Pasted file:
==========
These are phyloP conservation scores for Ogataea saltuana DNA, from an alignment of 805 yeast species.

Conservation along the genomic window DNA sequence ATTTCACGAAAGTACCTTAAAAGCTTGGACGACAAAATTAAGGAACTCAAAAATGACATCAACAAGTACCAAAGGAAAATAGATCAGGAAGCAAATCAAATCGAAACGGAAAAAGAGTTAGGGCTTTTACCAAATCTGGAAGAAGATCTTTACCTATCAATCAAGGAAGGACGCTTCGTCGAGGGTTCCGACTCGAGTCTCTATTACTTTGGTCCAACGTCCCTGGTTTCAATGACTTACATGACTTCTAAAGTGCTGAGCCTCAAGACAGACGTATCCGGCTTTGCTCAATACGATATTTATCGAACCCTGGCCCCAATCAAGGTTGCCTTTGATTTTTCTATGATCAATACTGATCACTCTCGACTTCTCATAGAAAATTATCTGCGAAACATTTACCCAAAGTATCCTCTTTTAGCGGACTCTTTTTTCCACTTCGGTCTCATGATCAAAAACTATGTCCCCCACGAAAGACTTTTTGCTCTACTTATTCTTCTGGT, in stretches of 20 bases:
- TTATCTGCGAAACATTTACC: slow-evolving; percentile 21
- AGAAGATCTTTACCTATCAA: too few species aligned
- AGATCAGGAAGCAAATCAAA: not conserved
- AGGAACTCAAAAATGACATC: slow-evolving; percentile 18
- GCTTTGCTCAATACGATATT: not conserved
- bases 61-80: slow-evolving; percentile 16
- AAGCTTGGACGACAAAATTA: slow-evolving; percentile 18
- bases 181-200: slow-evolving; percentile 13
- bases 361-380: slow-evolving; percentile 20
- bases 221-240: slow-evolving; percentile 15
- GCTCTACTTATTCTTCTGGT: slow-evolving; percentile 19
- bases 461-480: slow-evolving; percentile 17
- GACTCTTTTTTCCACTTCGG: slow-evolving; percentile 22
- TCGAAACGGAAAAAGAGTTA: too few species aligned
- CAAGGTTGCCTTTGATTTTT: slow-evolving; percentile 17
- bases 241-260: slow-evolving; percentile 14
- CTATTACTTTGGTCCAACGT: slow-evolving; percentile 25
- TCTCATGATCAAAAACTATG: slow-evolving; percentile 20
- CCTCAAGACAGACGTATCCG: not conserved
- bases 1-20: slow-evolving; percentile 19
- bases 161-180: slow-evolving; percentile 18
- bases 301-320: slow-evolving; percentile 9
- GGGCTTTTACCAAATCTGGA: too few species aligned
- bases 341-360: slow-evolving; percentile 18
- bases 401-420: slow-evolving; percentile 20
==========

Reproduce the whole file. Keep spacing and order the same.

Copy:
These are phyloP conservation scores for Ogataea saltuana DNA, from an alignment of 805 yeast species.

Conservation along the genomic window DNA sequence ATTTCACGAAAGTACCTTAAAAGCTTGGACGACAAAATTAAGGAACTCAAAAATGACATCAACAAGTACCAAAGGAAAATAGATCAGGAAGCAAATCAAATCGAAACGGAAAAAGAGTTAGGGCTTTTACCAAATCTGGAAGAAGATCTTTACCTATCAATCAAGGAAGGACGCTTCGTCGAGGGTTCCGACTCGAGTCTCTATTACTTTGGTCCAACGTCCCTGGTTTCAATGACTTACATGACTTCTAAAGTGCTGAGCCTCAAGACAGACGTATCCGGCTTTGCTCAATACGATATTTATCGAACCCTGGCCCCAATCAAGGTTGCCTTTGATTTTTCTATGATCAATACTGATCACTCTCGACTTCTCATAGAAAATTATCTGCGAAACATTTACCCAAAGTATCCTCTTTTAGCGGACTCTTTTTTCCACTTCGGTCTCATGATCAAAAACTATGTCCCCCACGAAAGACTTTTTGCTCTACTTATTCTTCTGGT, in stretches of 20 bases:
- TTATCTGCGAAACATTTACC: slow-evolving; percentile 21
- AGAAGATCTTTACCTATCAA: too few species aligned
- AGATCAGGAAGCAAATCAAA: not conserved
- AGGAACTCAAAAATGACATC: slow-evolving; percentile 18
- GCTTTGCTCAATACGATATT: not conserved
- bases 61-80: slow-evolving; percentile 16
- AAGCTTGGACGACAAAATTA: slow-evolving; percentile 18
- bases 181-200: slow-evolving; percentile 13
- bases 361-380: slow-evolving; percentile 20
- bases 221-240: slow-evolving; percentile 15
- GCTCTACTTATTCTTCTGGT: slow-evolving; percentile 19
- bases 461-480: slow-evolving; percentile 17
- GACTCTTTTTTCCACTTCGG: slow-evolving; percentile 22
- TCGAAACGGAAAAAGAGTTA: too few species aligned
- CAAGGTTGCCTTTGATTTTT: slow-evolving; percentile 17
- bases 241-260: slow-evolving; percentile 14
- CTATTACTTTGGTCCAACGT: slow-evolving; percentile 25
- TCTCATGATCAAAAACTATG: slow-evolving; percentile 20
- CCTCAAGACAGACGTATCCG: not conserved
- bases 1-20: slow-evolving; percentile 19
- bases 161-180: slow-evolving; percentile 18
- bases 301-320: slow-evolving; percentile 9
- GGGCTTTTACCAAATCTGGA: too few species aligned
- bases 341-360: slow-evolving; percentile 18
- bases 401-420: slow-evolving; percentile 20